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The Band

The Band 1969 Album

The Band Album Reviews

The Band started as The Hawks, backing blues belter Ronnie Hawkins, before supporting Dylan on his controversial 1966 electric tour. After the tour, the Band went to earth with Dylan and recorded the Basement Tapes, where they developed their unique melding of rock with traditional folk, country and blues forms. The organic harmonies, the virtuoso but often unassuming musicianship (guitarist Robbie Robertson boycotted soloing for their 1968 debut album, a revolutionary principle when Cream and Hendrix were at their height) and songs that seemed to spring from an America of a hundred years earlier, created a richness and homespun authenticity that has rarely been touched in popular music.

While The Band project the image of a consummately American group, in reality four of the five members were Canadian; only drummer Levon Helm was a native of the Deep South where much of The Band’s mythology seemed to have its origins. Most of The Band were proficient on multiple instruments; typically Robertson and Helm were augmented by bassist Rick Danko, organist Garth Hudson and pianist Richard Manuel, but the whole lineup could shift to Danko on violin, Manuel on drums, Hudson on piano, and Helm on mandolin. Hudson was also proficient on saxophone, while Manuel, Danko, and Helm shared the lead vocals. While their creaky vocals have personality and added to their charm, they are also arguably the group’s weakest point.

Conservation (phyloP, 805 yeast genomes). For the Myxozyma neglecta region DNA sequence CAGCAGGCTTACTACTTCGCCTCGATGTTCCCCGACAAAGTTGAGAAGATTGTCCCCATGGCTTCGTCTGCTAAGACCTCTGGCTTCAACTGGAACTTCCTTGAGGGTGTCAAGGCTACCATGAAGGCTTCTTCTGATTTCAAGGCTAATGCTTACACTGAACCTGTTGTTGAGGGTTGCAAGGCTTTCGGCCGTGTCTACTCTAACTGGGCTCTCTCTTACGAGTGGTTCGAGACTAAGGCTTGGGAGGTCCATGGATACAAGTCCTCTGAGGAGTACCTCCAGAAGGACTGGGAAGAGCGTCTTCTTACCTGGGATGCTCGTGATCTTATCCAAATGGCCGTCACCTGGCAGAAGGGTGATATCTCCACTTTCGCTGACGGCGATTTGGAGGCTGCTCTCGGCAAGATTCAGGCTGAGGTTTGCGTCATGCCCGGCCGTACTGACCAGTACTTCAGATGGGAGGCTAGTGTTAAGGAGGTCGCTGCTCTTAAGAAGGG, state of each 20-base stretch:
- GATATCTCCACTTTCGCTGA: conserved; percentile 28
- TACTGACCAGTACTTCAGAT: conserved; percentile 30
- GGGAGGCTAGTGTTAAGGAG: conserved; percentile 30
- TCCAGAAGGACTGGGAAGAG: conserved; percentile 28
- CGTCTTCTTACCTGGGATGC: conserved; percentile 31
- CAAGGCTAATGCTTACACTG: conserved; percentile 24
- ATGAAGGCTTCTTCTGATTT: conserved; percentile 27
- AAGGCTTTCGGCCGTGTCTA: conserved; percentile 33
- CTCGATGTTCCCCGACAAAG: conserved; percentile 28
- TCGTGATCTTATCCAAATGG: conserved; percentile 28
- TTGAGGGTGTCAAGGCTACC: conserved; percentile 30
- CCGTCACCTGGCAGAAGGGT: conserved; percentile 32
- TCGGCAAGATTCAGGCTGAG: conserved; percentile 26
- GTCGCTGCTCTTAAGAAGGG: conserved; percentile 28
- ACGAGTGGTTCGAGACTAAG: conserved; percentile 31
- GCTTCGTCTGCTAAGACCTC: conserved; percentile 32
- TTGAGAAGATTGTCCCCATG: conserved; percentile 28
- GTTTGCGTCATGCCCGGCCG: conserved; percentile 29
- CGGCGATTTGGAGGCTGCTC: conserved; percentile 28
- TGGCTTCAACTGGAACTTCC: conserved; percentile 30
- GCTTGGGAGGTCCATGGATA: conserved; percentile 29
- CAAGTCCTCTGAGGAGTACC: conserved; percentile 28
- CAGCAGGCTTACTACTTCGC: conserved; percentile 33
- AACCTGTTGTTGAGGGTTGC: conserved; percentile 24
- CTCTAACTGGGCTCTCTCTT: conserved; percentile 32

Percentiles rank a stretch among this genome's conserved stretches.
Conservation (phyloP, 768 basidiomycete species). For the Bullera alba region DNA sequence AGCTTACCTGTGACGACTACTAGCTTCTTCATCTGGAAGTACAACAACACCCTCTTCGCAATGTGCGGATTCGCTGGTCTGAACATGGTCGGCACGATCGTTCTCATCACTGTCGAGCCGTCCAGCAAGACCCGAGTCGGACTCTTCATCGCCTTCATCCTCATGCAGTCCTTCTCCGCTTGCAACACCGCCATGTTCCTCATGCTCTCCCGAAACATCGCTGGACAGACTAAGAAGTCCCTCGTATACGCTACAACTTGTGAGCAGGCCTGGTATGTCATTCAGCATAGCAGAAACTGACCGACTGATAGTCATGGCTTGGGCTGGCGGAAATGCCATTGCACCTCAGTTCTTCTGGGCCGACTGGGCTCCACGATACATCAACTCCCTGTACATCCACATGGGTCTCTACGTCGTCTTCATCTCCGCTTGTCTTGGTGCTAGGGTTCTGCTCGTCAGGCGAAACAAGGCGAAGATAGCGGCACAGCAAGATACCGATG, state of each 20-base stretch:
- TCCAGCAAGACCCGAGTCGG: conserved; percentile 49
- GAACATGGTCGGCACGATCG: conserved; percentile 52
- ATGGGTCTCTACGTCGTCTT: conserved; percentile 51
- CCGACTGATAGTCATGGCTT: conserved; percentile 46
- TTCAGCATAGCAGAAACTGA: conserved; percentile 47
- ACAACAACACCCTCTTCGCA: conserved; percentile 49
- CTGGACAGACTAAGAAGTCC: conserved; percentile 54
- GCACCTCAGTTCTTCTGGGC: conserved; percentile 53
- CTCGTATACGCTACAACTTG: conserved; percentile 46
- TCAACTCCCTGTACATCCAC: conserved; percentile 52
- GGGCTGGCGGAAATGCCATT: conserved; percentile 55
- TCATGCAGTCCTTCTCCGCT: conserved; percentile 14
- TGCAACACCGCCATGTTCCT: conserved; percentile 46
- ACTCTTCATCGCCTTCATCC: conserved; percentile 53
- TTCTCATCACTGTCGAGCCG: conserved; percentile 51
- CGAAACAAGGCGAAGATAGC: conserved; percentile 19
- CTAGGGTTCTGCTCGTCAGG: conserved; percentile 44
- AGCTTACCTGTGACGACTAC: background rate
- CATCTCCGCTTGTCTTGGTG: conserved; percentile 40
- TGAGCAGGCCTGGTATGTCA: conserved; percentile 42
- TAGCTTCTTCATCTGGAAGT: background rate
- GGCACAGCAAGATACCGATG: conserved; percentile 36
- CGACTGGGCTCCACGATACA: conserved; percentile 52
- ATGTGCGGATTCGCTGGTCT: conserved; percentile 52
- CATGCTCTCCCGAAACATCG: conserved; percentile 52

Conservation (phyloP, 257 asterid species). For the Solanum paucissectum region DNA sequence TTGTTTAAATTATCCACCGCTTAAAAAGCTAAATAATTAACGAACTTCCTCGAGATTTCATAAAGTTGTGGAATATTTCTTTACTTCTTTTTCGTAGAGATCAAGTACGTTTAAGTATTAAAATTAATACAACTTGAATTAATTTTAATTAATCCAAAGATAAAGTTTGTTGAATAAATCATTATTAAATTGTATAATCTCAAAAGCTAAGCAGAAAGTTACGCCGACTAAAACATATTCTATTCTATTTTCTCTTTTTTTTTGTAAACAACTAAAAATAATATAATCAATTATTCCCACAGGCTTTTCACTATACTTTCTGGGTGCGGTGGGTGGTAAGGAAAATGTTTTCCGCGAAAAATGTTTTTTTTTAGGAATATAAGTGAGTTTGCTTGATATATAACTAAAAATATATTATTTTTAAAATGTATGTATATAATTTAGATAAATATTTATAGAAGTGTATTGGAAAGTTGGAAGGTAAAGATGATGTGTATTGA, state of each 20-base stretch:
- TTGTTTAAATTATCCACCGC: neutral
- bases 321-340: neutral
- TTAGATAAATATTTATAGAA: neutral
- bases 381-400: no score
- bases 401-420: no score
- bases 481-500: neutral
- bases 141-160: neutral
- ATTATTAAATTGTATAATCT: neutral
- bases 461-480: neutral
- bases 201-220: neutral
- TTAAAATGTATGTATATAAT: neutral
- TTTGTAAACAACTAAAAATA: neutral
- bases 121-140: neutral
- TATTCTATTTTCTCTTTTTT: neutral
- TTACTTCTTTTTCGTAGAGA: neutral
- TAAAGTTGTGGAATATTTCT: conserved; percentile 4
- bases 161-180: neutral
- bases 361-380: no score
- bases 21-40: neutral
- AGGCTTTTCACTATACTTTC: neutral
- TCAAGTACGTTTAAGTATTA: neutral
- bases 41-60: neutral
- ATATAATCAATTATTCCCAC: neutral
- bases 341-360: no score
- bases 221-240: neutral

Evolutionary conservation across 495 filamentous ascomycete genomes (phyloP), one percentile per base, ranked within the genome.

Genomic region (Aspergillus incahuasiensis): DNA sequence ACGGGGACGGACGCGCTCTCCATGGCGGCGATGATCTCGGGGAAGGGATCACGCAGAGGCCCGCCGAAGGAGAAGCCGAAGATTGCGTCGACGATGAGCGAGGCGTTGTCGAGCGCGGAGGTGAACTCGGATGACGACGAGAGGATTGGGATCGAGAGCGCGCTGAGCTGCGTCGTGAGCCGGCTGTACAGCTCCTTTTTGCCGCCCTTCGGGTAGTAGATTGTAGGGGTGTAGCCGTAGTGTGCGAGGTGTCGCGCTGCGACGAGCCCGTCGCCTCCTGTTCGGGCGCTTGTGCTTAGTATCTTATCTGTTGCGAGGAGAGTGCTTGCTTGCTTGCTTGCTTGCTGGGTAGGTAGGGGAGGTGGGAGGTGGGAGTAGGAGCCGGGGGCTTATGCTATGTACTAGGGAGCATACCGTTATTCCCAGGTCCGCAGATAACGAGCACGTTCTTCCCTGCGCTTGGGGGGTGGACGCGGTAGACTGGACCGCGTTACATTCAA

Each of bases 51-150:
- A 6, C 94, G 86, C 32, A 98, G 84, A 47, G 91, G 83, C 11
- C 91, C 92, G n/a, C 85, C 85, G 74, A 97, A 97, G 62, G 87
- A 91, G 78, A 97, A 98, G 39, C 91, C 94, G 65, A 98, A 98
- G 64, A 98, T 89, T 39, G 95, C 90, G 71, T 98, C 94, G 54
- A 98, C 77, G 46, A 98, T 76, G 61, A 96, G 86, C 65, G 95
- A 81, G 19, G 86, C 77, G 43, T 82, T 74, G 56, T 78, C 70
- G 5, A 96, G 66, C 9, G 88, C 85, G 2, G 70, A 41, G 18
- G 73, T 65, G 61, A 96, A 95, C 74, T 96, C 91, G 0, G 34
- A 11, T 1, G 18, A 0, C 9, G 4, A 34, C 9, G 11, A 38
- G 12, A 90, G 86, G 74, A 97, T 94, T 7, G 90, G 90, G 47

I’ve only covered the group’s first three albums – the most significant omissions are the last two studio albums of original material they released during their initial tenure – 1971’s Cahoots and 1975’s Northern Lights – Southern Cross. 1973’s Moondog Matinee is all covers, while 1977’s Islands is an album of out-takes. It’s also well worth watching The Last Waltz, a movie based around The Band’s farewell concert, recorded on Thanksgiving 1976 with numerous guest stars. As well as Van Morrison‘s intoxicated high kicks and the infamous edits on Neil Young‘s nose, it also illustrates the gulf between Robertson, the group’s primary writer, and the rest of the group.

The Band reformed without Robertson as a touring group in the 1980s, and recorded more albums in the 1990s, but without Robertson’s writing I’m not especially interested. But the group’s first two albums are stone cold classics, filled with great songs and clever arrangements, and are essentials of the rock canon. There are definite highlights from later in their career – there are a bunch of essential songs on Northern Lights – Southern Cross, including ‘Acadian Driftwood’ and ‘It Makes No Difference’ – so it’s worth either picking up a compilation or exploring their later studio work.

For more biographical information on The Band, I recommend fellow blogger Jim S.’ detailed history here:

Favourite Ten Songs by The Band

Rag Mama Rag
King Harvest (Has Surely Come)
Up On Cripple Creek
The Weight
Chest Fever
Whispering Pines
The Night They Drove Old Dixie Down
Acadian Driftwood
To Kingdom Come

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The Band 1969 Album

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